7 Plants That Are Best Left to Experts


gardening

Recent research has revealed that not all plants are able to survive the hands of a beginner gardener

Gardening is a favoured pastime for many but some plants need expert care to keep them growing and flourishing.

According to research, certain plants, flowers, and vegetables cause green-fingered gardeners the most difficult time in growing and keeping alive.

And, despite being some of the most common vegetables to feature on our dinner plates, celery and onions are notoriously hard to grow in the UK due to their specific care requirements. Melons, Orchids, and Cauliflowers also make the list.

Feed me Seymour?

On a more global level, Venus Flytraps and wasabi are extremely finicky as they require very a particular set of environmental factors for growth, with Flytraps even requiring to be ‘fed’ live insects from time to time.

Orchids

Although one of the most popular houseplants in the UK, orchids are notoriously fragile. They need to sit in a room with temperatures between 15 and 30 degrees Celsius and like full morning sun, but shade for the rest of the day. The leaves should be light green (when they are too dark this means the plant isn’t getting enough sun) and you should allow the soil to dry completely between watering. They also like to be fed once a month.

 

Cauliflower

Cauliflower can be a bit tricky to grow as it requires a long growing season – plus it doesn’t like the weather to be too hot or too cold. You should sow the seeds early enough to have them mature by the time of the hot temperatures of summer, but late enough so that it’s not too cold. Most plants must also be blanched, or have the stalks bent so that the outer leaves come up and over the top of the head, covering it. The leaves must be tied and kept this way until the head has matured.

 

Venus Flytrap

The roots of the sophisticated Venus Flytrap are extremely sensitive, so you should only use distilled water or rain water to hydrate it. The plant needs to have proper drainage and special soil or else they will die in regular potting soil – most people use sphagnum moss with an equal amount of sand. They love to sit in lots of sun and you shouldn’t give Venus Flytraps – or indeed any carnivorous plants – any fertilizer. Remember, if you’re keeping the Flytrap indoors, you will have to feed them insects such as mealworms or crickets!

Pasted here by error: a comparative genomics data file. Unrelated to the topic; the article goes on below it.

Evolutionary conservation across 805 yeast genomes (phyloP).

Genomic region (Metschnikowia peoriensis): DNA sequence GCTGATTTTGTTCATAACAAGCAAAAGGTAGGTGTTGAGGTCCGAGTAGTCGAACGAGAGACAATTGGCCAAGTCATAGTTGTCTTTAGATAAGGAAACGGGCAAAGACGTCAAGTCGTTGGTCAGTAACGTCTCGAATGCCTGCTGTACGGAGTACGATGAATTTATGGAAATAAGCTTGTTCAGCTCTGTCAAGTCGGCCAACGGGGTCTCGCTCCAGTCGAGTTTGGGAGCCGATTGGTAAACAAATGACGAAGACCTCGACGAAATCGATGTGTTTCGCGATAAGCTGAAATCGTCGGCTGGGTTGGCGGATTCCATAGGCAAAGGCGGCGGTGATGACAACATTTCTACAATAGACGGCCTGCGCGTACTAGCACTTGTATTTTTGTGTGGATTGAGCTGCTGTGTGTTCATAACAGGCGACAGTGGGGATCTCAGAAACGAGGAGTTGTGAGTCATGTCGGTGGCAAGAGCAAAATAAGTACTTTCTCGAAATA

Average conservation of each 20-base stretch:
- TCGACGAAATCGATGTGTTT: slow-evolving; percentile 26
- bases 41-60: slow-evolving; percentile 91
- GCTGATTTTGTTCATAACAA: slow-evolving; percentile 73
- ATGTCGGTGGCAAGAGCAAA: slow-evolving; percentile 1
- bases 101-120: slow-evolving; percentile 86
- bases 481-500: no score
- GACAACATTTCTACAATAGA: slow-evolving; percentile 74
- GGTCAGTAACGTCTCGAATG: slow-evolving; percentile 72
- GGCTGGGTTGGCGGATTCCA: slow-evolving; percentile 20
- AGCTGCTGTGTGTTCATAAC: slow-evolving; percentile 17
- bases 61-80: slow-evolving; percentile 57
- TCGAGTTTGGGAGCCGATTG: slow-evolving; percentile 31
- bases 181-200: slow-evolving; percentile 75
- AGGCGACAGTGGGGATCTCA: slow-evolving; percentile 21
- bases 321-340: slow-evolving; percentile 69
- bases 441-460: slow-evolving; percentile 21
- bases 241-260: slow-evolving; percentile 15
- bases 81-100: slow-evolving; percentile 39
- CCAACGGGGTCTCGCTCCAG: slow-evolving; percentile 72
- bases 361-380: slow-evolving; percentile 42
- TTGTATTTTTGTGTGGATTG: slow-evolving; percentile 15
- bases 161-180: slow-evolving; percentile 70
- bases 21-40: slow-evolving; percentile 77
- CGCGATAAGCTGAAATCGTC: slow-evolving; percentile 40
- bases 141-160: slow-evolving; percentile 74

Celery

The ideal celery stalk is crunchy and the taste is delightfully intense, but this combination can be difficult to master when growing your own. Celery requires a lot of moisture, so it should be planted in a soil mixture that can hold water well. This is the first hurdle that novice gardeners tend to fall at – as many may not be used to such regular and consistent watering. The plant also has a long growing season of around 120 to 180 days from seed to harvest, and requires cooler temperatures.

 

Onions

Onions don’t only make you cry when you cut them – they can also make beginner gardeners sniffle after trying and failing to grow them without being properly informed! Onions are particularly sensitive to the amount of daylight they receive and so picking the right type of onion in relation to where they’re going to be planted is essential. Different varieties require shorter days (about 12 hours per day) but there are others that might require up to 16 hours of daylight!

 

Wasabi

Widely regarded as one of the most difficult plants to grow in the world, wasabi is prone to disease when planted on a large scale and can take just over a year to mature. Too much humidity or the wrong nutrient composition can wipe out an entire crop of fussy wasabi, and it’s grown unlike any other plant. It needs lots and lots of water, but it can’t be submerged like a water-lily.

 

Melons

Most melons grow on sprawling, space-hogging vines which is why many gardeners shy away from growing them in the first place. Plus, flavourful melons are not the easiest things to grow by any means. Many gardeners may find that they can grow hardly any fruits, and even the ones that do sprout taste bland or bitter. For the best chance of success, keep your soil mulched and watered to prevent stressing your melon plants, and try to prevent extreme temperature swings as much as possible.

 

A spokesperson for Garden Buildings Direct said: “There are a number of flowers and vegetables that either look or taste great, but when it comes to growing your own, it seems near enough impossible.

“Some may germinate and sprout quite easily, but trying to keep them alive for a sustained period of time or until they can be harvested is a real task.

“Unless you’re willing to do your research and read up on exactly what each plant requires – from specific soil types to particular types of water you should use – then you’re not likely to have much success in keeping these sensitive plants alive.”

Read more from our Gardening posts here 

Karlie Simmonds

Karlie has worked in Digital Media for 10 years, she has previously worked as a fashion blogger and vlogger, winning a finalist position at the UK Blog Awards in 2016. She lives in Edinburgh with her partner, two children, and Pug, Poppy.